Jamis stood at attention before the Door. He hated this posting. None passed through the Door save the screaming and the damned…and those that dragged them to their fate. Casting a sideways glance at the rune-covered copper, turned green with age, he shuddered. All manner of beasts and humans had been dragged through that portal…but it was the things that crept back out that haunted his dreams. In truth, he did not know what lay beyond the Door, he never wanted to know. He would have prayed to all the gods to remain ignorant, but down here, who listened to prayers except the Dark Lord? Clutching his spear, Jamis fixed his gaze on the stairs and kept his prayers to himself. Time crawled. His back ached and he longed to lean against the cold stone wall, but he dared not. Just a fortnight ago, he’d watched Emmet flayed alive for sleeping at his post, a bloody reminder to stay vigilant.
He touched the gorget at his throat, once a talisman of pride, now the collar that chained him to this subterranean post. Clad in silver and covered in runes, the gorget marked him as a guard of the Door. Six year ago, he’d endured a trial of questions from the priests and then watched as a temple seer cast his fortune on rune-carved bones. Most of the questions were lost to memory but the bones had declared him favored by the Dark. Having gained the silver gorget, he received better quarters in a higher tier, and more pay, but now it seemed a beggar’s bargain. So deep underground, in this god-forsaken place, Jamis felt watched…watched by something that bore him nothing but malice.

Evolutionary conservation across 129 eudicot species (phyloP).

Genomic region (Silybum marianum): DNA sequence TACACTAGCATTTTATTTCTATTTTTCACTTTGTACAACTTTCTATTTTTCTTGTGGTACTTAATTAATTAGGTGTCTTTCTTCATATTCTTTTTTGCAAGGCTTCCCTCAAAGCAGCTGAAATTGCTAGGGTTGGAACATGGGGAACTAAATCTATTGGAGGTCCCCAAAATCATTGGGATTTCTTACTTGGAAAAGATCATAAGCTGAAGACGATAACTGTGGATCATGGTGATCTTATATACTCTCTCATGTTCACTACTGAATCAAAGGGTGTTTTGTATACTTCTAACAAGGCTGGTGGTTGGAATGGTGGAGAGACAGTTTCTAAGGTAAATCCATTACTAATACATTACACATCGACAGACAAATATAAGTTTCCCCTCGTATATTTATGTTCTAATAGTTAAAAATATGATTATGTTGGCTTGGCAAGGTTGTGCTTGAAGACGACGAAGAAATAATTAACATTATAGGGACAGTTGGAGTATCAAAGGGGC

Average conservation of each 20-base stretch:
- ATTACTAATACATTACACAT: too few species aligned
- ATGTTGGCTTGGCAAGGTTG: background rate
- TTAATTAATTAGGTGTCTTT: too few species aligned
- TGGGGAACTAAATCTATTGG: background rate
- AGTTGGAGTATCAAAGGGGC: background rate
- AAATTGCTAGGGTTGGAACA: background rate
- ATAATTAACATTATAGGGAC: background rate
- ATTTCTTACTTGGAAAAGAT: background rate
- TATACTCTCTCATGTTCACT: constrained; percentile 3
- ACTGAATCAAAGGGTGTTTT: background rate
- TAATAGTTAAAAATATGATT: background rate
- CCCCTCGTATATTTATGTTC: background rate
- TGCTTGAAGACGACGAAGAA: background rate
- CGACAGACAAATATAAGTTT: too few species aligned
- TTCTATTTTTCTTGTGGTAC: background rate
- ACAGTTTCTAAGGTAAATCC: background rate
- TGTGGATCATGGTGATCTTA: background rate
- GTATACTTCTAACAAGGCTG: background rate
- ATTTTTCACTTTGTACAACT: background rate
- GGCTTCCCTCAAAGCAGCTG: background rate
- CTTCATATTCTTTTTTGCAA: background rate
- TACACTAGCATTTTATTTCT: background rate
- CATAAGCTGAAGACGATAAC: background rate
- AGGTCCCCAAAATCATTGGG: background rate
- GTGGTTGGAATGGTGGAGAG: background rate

Footsteps clattered down the stairs and Jamis lowered his spear to bar the Door.
A young hatchet-faced man in black-and-gold armor appeared. Jamis smothered his surprise. He’d expected one of the guard captains, or a dark-robed priest, but not the general, not down here.
General Haith barked an order over his left shoulder. “Hurry.”
Behind him, two soldiers struggled down the stairs carrying a massive block of dark-stained wood between them. A barrel-chested man lumbered behind, his face masked in black, the head of his great silver axe gleaming in the torchlight. Another execution, Jamis wondered if the axe would claim a criminal, a sinner, or another sacrifice.
The general halted in front of the Door. “Sion rasmathus.”
The Door trembled and then swung open.
Tendrils of icy air laden with the stench of rot eddied around Jamis’s boots. Sweat trickled down his back like frosty fingers. The general and his party passed through, but Jamis did not look. Curiosity killed down here and Jamis refused to be tempted. Alone in the antechamber, he distracted himself with thoughts of Marisa, and his two little ones, Janelle and Kayla, waiting for him in the city above. He couldn’t wait for his shift to end, to feel the warmth of their embrace, but time seemed to have frozen, shackling him to his duty.